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According to this week’s Fluview report from the Centers for Disease Control and Prevention (CDC), flu activity increased slightly in the United States. There are localized pockets of high activity in parts of the country and the percentage of respiratory specimens testing positive for flu in clinical laboratories continues to increase. H1N1 viruses are most common at this time. This H1N1 virus emerged in 2009 to cause a pandemic. Seasonal flu vaccines have included the H1N1 pandemic virus since 2010. CDC recommends an annual flu vaccine for everyone 6 months of age and older. If you have not gotten vaccinated yet this season, you should get vaccinated now.
For the week ending February 6, the proportion of people seeing their healthcare provider for influenza-like illness (ILI) increased from 2.2% to 2.4%, which is above the national baseline (2.1%). Seven of 10 regions (Regions 1, 2, 3, 4, 6, 8, and 10) reported ILI at or above their region-specific baseline levels. One way that CDC measures the length of the influenza season is the number of consecutive weeks during which ILI is at or above the national baseline.
Puerto Rico and one state (Arizona) experienced high ILI activity. Two states (Arkansas and Connecticut) experienced moderate ILI activity. New York City and 8 states (Florida, Illinois, Massachusetts, New Mexico, Oklahoma, Oregon, Texas, and Utah) experienced low ILI activity. 38 states experienced minimal ILI activity. The District of Columbia and one state (Colorado) did not have sufficient data to calculate an activity level. ILI activity data indicate the amount of flu-like illness that is occurring in each state.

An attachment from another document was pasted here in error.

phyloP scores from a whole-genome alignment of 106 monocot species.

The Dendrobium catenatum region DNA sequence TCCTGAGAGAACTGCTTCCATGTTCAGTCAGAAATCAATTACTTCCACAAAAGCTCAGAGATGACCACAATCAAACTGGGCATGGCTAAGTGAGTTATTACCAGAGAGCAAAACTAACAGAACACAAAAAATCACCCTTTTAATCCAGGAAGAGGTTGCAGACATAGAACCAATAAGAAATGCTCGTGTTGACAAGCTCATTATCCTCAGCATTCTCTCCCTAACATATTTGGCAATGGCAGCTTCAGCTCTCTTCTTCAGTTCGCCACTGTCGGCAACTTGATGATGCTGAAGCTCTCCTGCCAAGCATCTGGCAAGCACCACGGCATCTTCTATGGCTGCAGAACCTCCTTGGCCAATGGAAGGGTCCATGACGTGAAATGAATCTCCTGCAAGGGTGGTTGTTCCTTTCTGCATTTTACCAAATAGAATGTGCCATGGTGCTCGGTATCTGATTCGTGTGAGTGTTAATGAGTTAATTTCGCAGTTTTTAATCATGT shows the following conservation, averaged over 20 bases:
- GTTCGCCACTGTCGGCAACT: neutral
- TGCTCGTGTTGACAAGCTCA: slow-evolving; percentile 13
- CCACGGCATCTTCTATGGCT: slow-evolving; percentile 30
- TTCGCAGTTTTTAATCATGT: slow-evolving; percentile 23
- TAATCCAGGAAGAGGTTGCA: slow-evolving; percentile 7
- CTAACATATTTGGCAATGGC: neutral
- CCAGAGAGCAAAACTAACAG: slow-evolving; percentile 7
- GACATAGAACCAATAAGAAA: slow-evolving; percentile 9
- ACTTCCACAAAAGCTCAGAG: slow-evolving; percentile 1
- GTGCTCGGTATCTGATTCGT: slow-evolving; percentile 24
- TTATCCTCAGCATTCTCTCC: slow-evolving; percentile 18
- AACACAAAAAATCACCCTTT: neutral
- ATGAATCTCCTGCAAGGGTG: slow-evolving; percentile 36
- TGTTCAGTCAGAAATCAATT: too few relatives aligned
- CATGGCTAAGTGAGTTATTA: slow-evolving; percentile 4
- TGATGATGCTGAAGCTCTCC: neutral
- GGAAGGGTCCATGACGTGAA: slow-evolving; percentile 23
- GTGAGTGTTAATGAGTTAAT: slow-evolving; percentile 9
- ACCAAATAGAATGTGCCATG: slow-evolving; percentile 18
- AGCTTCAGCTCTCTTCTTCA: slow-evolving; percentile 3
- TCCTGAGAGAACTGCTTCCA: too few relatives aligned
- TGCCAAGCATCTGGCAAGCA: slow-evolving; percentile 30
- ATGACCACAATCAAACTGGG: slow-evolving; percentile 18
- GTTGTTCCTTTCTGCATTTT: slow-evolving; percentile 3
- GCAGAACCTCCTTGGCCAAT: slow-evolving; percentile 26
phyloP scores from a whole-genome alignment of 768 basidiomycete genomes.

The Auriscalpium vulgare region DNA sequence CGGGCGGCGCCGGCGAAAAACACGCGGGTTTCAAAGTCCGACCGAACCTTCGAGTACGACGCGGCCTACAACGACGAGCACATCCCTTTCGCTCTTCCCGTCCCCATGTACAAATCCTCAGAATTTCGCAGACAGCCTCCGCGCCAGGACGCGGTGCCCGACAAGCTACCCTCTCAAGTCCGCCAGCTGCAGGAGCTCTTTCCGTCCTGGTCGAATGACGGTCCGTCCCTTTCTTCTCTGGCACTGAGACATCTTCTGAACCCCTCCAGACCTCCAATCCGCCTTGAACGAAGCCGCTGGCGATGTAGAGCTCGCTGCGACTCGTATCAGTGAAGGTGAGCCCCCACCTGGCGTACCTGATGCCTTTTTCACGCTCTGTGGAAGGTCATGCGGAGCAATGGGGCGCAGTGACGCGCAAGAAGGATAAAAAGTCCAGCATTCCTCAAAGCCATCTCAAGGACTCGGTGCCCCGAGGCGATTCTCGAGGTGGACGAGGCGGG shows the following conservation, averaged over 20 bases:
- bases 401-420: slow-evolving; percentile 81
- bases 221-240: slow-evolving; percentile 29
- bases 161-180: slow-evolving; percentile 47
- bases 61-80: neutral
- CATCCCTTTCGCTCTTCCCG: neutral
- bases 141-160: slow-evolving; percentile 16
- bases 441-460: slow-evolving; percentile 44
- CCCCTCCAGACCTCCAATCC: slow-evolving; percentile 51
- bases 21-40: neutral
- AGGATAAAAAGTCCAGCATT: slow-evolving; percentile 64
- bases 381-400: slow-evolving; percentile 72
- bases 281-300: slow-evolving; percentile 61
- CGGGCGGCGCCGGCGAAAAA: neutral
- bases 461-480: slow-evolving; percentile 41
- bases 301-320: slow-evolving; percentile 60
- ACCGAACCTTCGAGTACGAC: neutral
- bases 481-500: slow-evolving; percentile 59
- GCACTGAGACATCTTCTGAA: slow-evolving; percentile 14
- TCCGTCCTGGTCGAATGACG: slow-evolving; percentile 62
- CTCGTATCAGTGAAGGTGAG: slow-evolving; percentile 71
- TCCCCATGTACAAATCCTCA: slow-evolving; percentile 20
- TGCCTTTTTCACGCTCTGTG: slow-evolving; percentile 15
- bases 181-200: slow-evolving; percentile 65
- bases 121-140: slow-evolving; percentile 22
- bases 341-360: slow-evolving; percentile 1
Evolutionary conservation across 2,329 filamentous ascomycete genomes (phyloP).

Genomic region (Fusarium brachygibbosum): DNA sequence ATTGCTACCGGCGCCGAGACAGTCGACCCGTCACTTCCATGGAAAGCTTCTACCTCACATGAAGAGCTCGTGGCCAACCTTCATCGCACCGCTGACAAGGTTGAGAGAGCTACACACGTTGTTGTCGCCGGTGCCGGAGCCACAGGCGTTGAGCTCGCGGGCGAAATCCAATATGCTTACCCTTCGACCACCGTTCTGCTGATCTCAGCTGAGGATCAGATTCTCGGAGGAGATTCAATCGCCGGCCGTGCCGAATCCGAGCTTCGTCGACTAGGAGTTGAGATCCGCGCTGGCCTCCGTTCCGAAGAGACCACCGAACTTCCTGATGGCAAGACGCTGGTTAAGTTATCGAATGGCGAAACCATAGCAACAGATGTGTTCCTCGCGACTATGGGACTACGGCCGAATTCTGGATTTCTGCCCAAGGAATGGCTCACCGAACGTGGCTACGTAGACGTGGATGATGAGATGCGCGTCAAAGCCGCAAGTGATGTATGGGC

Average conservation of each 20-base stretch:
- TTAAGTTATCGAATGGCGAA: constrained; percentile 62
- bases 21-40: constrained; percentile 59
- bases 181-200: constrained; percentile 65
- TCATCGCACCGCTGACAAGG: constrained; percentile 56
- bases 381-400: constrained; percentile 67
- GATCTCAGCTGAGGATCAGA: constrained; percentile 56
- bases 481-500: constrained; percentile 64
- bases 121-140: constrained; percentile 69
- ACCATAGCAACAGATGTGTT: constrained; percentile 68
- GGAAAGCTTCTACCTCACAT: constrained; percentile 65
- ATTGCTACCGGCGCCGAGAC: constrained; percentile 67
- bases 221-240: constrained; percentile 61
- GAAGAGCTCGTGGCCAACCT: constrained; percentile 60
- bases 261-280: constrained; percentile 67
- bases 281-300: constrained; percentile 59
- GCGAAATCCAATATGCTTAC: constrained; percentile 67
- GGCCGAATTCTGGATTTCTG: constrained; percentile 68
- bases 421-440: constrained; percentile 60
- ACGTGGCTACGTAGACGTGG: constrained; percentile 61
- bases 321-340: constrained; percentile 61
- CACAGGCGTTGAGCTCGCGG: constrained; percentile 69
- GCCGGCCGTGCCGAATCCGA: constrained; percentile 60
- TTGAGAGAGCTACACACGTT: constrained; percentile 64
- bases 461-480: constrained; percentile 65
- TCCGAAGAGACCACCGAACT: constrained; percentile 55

Widespread flu activity was reported by Puerto Rico and seven states (Arizona, California, Connecticut, Iowa, Kentucky, Massachusetts, and New York). Regional flu activity was reported by Guam and 17 states (Florida, Indiana, Maine, Maryland, Michigan, Minnesota, Nevada, New Hampshire, New Jersey, New Mexico, North Dakota, Pennsylvania, Rhode Island, Texas, Utah, Vermont, and Washington). 16 states (Alabama, Arkansas, Colorado, Idaho, Illinois, Kansas, Montana, North Carolina, Ohio, Oklahoma, Oregon, South Carolina, Tennessee, Virginia, Wisconsin, and Wyoming) reported local influenza activity. The District of Columbia and 9 states (Alaska, Delaware, Georgia, Hawaii, Louisiana, Missouri, Nebraska, South Dakota, and West Virginia) reported sporadic influenza activity. No flu activity was reported by one state (Mississippi). The U.S. Virgin Islands did not report. Geographic spread data show how many areas within a state or territory are seeing flu activity.
Since October 1, 2015, 896 laboratory-confirmed influenza-associated hospitalizations have been reported through FluSurv-NET, a population-based surveillance network for laboratory-confirmed influenza-associated hospitalizations. This translates to a cumulative overall rate of 3.2 hospitalizations per 100,000 people in the United States. More data on hospitalization rates, including hospitalization rates during other influenza seasons, are available at http://gis.cdc.gov/GRASP/Fluview/FluHospRates.html and http://gis.cdc.gov/grasp/fluview/FluHospChars.html. The highest hospitalization rates are among people 65 years and older (10.2 per 100,000), followed by children younger than 5 years (4.5 per 100,000), and adults 50-64 years (4.1 per 100,000). During most seasons, children younger than 5 years and adults 65 years and older have the highest hospitalization rates. FluSurv-NET hospitalization data are collected from 13 states and represent approximately 8.5% of the total U.S. population. The number of hospitalizations reported does not reflect the actual total number of influenza-associated hospitalizations in the United States.